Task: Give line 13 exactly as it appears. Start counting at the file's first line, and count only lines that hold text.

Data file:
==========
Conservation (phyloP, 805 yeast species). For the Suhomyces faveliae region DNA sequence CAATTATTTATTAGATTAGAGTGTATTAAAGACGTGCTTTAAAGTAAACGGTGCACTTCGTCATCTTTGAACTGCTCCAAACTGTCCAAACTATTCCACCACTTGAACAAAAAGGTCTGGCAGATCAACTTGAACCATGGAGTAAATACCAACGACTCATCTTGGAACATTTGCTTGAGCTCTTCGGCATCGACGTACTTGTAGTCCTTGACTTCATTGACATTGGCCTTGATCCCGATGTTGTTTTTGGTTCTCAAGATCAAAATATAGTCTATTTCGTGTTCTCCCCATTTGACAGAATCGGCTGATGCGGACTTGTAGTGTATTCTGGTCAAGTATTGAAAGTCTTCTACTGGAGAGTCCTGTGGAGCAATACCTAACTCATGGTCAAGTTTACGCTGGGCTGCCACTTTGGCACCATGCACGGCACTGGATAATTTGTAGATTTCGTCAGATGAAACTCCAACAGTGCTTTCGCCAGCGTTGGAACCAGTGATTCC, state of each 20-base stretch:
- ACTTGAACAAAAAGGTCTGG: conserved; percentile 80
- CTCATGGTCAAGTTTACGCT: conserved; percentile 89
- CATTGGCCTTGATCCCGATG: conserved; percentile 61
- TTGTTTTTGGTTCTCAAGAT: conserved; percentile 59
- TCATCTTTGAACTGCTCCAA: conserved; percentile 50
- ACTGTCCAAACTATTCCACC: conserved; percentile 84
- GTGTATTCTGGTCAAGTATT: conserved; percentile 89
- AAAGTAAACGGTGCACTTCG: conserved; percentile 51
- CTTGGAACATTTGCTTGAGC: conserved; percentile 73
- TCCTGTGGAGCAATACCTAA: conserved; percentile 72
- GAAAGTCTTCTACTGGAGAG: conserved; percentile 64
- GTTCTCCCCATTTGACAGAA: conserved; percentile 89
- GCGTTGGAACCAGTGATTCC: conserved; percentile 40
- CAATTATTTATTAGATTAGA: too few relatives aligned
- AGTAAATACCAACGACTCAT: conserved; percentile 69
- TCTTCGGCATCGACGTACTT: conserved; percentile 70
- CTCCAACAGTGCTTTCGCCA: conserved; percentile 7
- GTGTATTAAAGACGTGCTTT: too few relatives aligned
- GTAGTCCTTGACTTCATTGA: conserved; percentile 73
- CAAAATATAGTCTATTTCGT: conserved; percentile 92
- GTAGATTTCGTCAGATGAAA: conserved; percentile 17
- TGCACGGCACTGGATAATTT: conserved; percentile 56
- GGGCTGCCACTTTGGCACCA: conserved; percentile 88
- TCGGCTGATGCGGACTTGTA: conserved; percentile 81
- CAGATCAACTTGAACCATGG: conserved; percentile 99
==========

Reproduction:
- GTTCTCCCCATTTGACAGAA: conserved; percentile 89